£6bn NHS and Social Care Budgets in Greater Manchester Devolved to Councils and Health Bodies

The Independent is highlighting a ground-breaking plan to devolve the £6bn NHS and social care budget in Greater Manchester to the regions councils and health bodies could become the model for many parts of England.

The shake-up is expected to be announced tomorrow, would break down barriers between hospitals and care in the community to ensure a “joined-up” service for patients.

The rising elderly population has put huge pressure on hospitals, which often cannot discharge old people because of a lack of social care provided by cash-strapped local authorities hit by spending cuts.

The Greater Manchester blueprint is part of George Osborne’s vision of a “northern powerhouse” under which a directly elected mayor in Greater Manchester will enjoy new powers such as over housing and transport from 2017. It could allow the Conservatives to trump Labour’s  flagship plan to integrate health and social care.

The Chancellor’s growing partnership with the region’s Labour council leaders is embarrassing for the party’s national leadership.

Jeremy Hunt, the Health Secretary, said: “Labour talks about integration but did nothing in 13 years in power. Now this Government is doing it for real.”

A new board of health and council officials would oversee the combined budgets of NHS England, 12 GP-led clinical commissioning groups and the social care provided by 10 local authorities in Greater Manchester.

The proposed system, which could take two years to bring in, would be similar to the integrated one in Northern Ireland and the one being introduced in Scotland.

Similar offers of NHS autonomy could be made in Birmingham and Bristol, the North-east region and north London.

Richard Humphries, assistant director of the King’s Fund think-tank, said the Manchester plan was “the right direction of travel” but warned it could mean more organisational change, which he said the NHS “needs like a hole in the head”.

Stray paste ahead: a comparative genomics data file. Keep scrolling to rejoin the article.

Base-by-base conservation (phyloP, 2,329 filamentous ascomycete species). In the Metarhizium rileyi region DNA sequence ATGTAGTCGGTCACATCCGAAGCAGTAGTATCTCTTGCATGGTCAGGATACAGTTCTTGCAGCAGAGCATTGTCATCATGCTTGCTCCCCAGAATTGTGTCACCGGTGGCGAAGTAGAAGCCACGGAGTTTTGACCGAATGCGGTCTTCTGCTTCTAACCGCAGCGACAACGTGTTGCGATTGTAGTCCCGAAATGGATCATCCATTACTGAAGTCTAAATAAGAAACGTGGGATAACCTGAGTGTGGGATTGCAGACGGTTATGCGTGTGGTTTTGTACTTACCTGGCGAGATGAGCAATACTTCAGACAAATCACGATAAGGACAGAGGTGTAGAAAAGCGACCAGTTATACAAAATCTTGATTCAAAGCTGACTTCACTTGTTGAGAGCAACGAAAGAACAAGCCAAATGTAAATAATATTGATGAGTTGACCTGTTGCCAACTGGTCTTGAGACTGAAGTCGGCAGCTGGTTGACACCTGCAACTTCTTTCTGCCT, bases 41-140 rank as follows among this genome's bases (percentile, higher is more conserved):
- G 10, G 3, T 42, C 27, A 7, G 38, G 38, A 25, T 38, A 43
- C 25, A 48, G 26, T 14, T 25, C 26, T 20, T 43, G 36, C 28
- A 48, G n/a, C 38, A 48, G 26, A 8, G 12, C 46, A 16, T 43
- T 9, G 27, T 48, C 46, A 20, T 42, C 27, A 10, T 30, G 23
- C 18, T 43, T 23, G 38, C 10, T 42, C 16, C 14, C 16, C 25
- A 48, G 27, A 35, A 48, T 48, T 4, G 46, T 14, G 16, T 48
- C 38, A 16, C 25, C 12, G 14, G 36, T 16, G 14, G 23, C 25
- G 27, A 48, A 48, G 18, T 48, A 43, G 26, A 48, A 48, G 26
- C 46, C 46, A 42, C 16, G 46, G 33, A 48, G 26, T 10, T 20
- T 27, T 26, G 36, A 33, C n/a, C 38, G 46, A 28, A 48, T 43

He  told politicians not to assume integration would save money. “You might get people out of hospital quicker because of joint working with social care, but you’re not saving any money because the next patient is ready to jump into the bed,” he said.

A sign of the potential hurdles ahead came in a critical report today by the Commons Public Accounts Committee on the trouble-hit Better Care Fund which pools hospital and social care budgets. It said the planning for the fund was “deeply flawed” and that only £55m of the £1bn savings expected by the government was realised.

The fund has now been redesigned and in the financial year starting in April £5.3bn of pooled spending is due to save £532m. But Margaret Hodge, the committee’s Labour chairman, said it was “not convinced” that emergency hospital admissions and delayed discharges could be reduced to achieve such savings.

Mr Osborne hailed the Greater Manchester scheme as “a very exciting development” but dismissed suggestions that it would undermine a national health service.

Ed Balls, the shadow Chancellor, appeared to back the deal but Andy Burnham, the shadow Health Secretary, did not, saying: “If you’re going to stick to the idea of a national health service you can’t have a Swiss cheese NHS where some bits of the system are operating to different rules or have different powers and freedoms.”

Grice A. Cooper C. 2015 The Independent Daily Briefing 26/02/2015 P. 4